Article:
It is never ASAP

The intention of this post is to share one learning experience with people overwhelmed with number of requests and unable to figure out why they are struggling to move forward despite their unparalleled skills and hard works.

I work in a very fast-paced service environment and I see this acronym in emails than any other jargon or acronym I know. And when I read hundreds such emails, each of them having unique asks and challenges to address them, I wonder if people instead meant to say “when time permits”, “perhaps, later”, “not today”, “whenever I have time “. Then I see numerous follow-ups requesting an ETA of the same email. By looking carefully I realised we see such uses by those who are already super performer but perhaps too polite or unwilling to risk disappointment to people. For serious workers who are committed to deliver consistently it is also inevitable to falter the (unrealistic) expectation set by ASAP.

Irrespective of who and what the request is, I never recommend using ASAP. Because it not only adds undue mental pressure, it also increases frustration when the recipient incorrectly hopes to expect the response as if it is the top priority action at your end. This is more evident in teams working in fast-paced environment where things are volatile and planning even for next hour is difficult.

The number of broken promises continues to increase from the moment we start marking activities as ASAP, resulting in disappointment for both sides. The biggest trouble is should such ASAP become a long wait few times you start losing credibility and receive more chasers instead. Eventually all the efforts to make everyone happy starts turning into frustration for everyone. Sometime even under performance rating etc.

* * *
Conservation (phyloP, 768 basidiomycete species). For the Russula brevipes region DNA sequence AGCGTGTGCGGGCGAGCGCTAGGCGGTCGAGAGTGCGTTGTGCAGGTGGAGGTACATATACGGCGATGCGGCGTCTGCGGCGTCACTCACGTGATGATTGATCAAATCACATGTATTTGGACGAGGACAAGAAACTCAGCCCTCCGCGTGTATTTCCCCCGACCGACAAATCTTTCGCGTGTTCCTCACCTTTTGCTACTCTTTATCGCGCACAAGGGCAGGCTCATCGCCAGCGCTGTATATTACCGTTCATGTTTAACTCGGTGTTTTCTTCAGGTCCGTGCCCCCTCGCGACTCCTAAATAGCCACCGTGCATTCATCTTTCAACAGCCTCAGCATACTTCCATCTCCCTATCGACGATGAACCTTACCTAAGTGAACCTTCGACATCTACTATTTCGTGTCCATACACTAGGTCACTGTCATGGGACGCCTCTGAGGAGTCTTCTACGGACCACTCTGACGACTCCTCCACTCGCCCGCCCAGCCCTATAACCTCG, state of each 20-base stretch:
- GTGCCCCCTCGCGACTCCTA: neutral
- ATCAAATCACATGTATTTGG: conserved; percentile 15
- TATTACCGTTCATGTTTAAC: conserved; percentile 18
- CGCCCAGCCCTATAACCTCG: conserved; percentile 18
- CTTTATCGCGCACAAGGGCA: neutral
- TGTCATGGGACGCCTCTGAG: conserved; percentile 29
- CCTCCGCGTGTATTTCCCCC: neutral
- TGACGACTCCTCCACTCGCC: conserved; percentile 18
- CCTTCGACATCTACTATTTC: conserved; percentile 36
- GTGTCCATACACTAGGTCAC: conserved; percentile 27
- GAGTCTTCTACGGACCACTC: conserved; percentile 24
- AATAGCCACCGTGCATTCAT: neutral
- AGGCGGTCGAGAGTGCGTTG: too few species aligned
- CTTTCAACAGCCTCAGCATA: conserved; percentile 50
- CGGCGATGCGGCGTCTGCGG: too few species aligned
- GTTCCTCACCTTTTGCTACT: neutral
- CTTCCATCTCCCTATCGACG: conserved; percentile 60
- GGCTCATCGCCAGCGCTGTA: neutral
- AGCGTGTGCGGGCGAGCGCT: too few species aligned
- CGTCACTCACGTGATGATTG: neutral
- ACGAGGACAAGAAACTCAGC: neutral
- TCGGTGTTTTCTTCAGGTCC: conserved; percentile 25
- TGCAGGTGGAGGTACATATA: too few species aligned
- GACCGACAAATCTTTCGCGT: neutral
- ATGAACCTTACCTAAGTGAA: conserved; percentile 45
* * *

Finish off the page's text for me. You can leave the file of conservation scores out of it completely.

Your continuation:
I am sharing this in open forum because I have learnt it hard way and I was one of those who have misused this world in earlier days. After spending few years in support related work I realized that I was setting up wrong expectations every time I said “ASAP” and instead of helping the customers I was actually further frustrating them.

Therefore, I changed my approach and started to replace “ASAP” with some relative time terms I could track through calendar invites and task list. With this one change, I could clearly see the benefit that I even if I was not making people instantly happy, they were content with my services and trusted me more each time I met the timeline. It has helped me to gain clients, peers and my manager’s trusts ever since then. The other benefit I could see is I was able to complete the work with more peace and faster than earlier – at least I Would like to feel that way. 🙂

I felt people are consciously aware that there could be always be something holding you up and they are willing to respect it as well. For those who work in a busy environment should not hesitate to put a long time duration for tasks and should not take it as their inefficiency but as an approach to set correct expectation and avoid unnecessary frustrations.

I think it is fair if you respond with a bit of explanation that cannot address the request immediately. You may see some of the people not willing to understand and unreasonably demanding responses even for non-critical situations but you shall be able to respond professionally if you have got habit of building a task list – and not marking all items to “to be responded ASAP”.

If you are one of those like younger me – please try to drop this word and let me know how you go on. I feel the one place where this word suits the best is “Please stop using ‘ASAP’ ASAP if you do not want to lose your credibility ASAP”.

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